Impact of an adherence intervention on the effectiveness of tenofovir gel in the CAPRISA 004 trial
Doris Duke Medical Research Institute, Nelson R Mandela School of Medicine, University of KwaZulu-Natal, Private Bag X7, Congella 4013, South Africa
High adherence is important in microbicide trials, but no adherence interventions to date have demonstrated empiric improvements in microbicide adherence or effectiveness. Approximately midway during the CAPRISA 004 trial, we implemented a novel adherence intervention (Adherence Support Program - ASP), based on an Information-Motivation-Behavioral Skills model and incorporating a Motivational Interviewing approach. We assessed the impact of the ASP on adherence and tenofovir gel effectiveness using a before-and-after comparison. Of the 889 women in the trial, 774 contributed 486.1 women-years of follow-up pre-ASP and 828 contributed 845.7 women-years of follow-up post-ASP. Median adherence rose from 53.6 % pre-ASP to 66.5 % post-ASP. Detectable tenofovir levels increased from 40.6 % pre-ASP to 62.5 % post-ASP in 64 women who had paired tenofovir drug samples. Gel effectiveness improved post-ASP; HIV incidence in the tenofovir gel arm was 24 % lower pre-ASP compared to 47 % lower post-ASP. Following implementation of the ASP, microbicide adherence improved with a concomitant increase in the effectiveness of tenofovir gel. © 2014 Springer Science+Business Media New York.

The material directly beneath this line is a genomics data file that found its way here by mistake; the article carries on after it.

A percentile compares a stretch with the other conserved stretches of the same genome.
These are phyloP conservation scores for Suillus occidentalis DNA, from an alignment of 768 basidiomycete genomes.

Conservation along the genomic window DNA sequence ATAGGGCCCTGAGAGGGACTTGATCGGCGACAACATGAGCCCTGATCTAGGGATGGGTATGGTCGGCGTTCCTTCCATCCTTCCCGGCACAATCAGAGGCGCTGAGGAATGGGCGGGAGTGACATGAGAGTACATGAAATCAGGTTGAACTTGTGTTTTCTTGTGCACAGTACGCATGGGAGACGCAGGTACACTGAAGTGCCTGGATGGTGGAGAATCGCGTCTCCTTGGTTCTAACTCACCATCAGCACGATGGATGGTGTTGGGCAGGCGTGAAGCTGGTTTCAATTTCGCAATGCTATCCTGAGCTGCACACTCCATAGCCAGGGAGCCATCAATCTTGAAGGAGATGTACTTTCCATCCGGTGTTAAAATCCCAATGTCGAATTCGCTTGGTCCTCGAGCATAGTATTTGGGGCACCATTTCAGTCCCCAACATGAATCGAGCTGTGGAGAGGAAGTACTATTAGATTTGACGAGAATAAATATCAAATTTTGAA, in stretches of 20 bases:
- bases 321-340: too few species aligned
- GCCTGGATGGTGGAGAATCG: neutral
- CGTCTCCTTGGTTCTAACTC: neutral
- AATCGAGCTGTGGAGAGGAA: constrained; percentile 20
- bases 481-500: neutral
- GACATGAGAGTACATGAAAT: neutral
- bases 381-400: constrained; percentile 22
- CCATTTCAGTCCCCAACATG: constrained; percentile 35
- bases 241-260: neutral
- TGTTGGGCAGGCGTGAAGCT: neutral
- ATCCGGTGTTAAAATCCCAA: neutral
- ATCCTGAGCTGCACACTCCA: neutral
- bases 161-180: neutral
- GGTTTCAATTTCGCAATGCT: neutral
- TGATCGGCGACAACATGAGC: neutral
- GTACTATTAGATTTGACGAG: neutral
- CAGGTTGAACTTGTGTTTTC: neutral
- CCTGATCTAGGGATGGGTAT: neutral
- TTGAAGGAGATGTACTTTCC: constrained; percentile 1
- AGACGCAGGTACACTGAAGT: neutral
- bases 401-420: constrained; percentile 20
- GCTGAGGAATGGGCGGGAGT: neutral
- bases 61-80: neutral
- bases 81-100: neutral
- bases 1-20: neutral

adenine; anti human immunodeficiency virus agent; gel; phosphonic acid derivative; tenofovir; topical antiinfective agent; adult; analogs and derivatives; controlled study; double blind procedure; epidemiology; female; gel; health behavior; HIV Infections; human; incidence; intervention study; medication compliance; motivational interviewing; psychological model; psychology; randomized controlled trial; socioeconomics; South Africa; statistics and numerical data; treatment outcome; Adenine; Adult; Anti-HIV Agents; Anti-Infective Agents, Local; Double-Blind Method; Female; Gels; Health Behavior; HIV Infections; Humans; Incidence; Intervention Studies; Medication Adherence; Models, Psychological; Motivational Interviewing; Organophosphonates; Socioeconomic Factors; South Africa; Treatment Outcome
USAID, United States Agency for International Development